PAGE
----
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Why Employees Turn Entrepreneurs

Why Employees Turn Entrepreneurs
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Loss aversion or fear of losing one-'s salary at a full-time job, along with its prestige is what drives most entrepreneurs and not a love of risk.

Loss aversion or fear of losing one's salary at a full-time job, along with its prestige is what drives most entrepreneurs and not a love of risk.

According to a study, entrepreneurs are also concerned about what they might lose in the transition from steady employment to startup.

An entrepreneur's concern about loss aversion correlates with entrepreneurial effort.

In other words, entrepreneurs who put a high stake on avoiding loss - more so than acquiring new gains - worked harder.

"There is a view that entrepreneurs are often overconfident gamblers, who thrive on risk, yet there is little evidence to support this view," said professor John Morgan from the University of California - Berkeley in the US.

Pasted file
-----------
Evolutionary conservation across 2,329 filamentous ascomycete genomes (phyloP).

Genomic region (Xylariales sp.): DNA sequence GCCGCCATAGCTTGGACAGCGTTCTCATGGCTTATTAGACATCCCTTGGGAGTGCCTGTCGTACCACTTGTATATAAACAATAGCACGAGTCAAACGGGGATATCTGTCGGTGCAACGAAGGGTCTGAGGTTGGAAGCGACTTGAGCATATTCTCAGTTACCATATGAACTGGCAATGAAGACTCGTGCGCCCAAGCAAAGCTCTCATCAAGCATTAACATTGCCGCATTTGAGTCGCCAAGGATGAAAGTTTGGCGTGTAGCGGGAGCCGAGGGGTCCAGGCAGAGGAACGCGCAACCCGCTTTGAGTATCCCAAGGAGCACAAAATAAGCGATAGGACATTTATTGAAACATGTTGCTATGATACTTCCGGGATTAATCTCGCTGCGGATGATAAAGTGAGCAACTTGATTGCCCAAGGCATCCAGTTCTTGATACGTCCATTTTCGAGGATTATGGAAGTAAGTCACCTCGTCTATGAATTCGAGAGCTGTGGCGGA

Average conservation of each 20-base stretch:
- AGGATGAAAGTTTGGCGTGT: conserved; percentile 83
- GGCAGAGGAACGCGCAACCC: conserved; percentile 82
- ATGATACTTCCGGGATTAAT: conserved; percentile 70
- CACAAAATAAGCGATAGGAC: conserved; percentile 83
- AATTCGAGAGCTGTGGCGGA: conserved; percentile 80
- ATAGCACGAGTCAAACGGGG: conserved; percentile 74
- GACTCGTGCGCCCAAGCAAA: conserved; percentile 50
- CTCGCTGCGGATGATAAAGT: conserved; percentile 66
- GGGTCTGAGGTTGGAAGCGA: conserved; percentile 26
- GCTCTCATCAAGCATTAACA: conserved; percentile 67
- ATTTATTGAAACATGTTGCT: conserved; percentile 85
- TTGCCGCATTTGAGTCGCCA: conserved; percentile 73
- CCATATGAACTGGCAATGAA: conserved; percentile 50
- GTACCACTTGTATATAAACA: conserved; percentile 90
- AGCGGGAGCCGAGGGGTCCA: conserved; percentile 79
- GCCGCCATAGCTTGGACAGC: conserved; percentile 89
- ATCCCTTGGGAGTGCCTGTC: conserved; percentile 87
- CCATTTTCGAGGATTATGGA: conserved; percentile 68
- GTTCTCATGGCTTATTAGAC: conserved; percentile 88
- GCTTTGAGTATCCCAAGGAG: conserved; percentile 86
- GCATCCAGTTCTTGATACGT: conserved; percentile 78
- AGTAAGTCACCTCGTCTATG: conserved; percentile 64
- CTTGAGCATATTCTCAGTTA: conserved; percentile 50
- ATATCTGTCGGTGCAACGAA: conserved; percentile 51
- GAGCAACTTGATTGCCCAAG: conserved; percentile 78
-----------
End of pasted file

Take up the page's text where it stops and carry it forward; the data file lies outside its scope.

The study is based on a theoretical model the researchers developed and was inspired by the dramatic stories people like to tell about risk taking entrepreneurs.

"All entrepreneurs have a reference point, which defines how they feel about their salary or, say, happiness level, compared to others," Morgan said.

That reference point is not connected to profits and losses, but is directly linked to how much or little the entrepreneurs are willing to lose when starting a company.

Morgan used a winner-takes-all framework, which is common within the internet startup environment, for his study of entrepreneurs.

One of the most important traps entrepreneurs fall into is when they are not experiencing success and become increasingly willing to take risks because of where they are psychologically.

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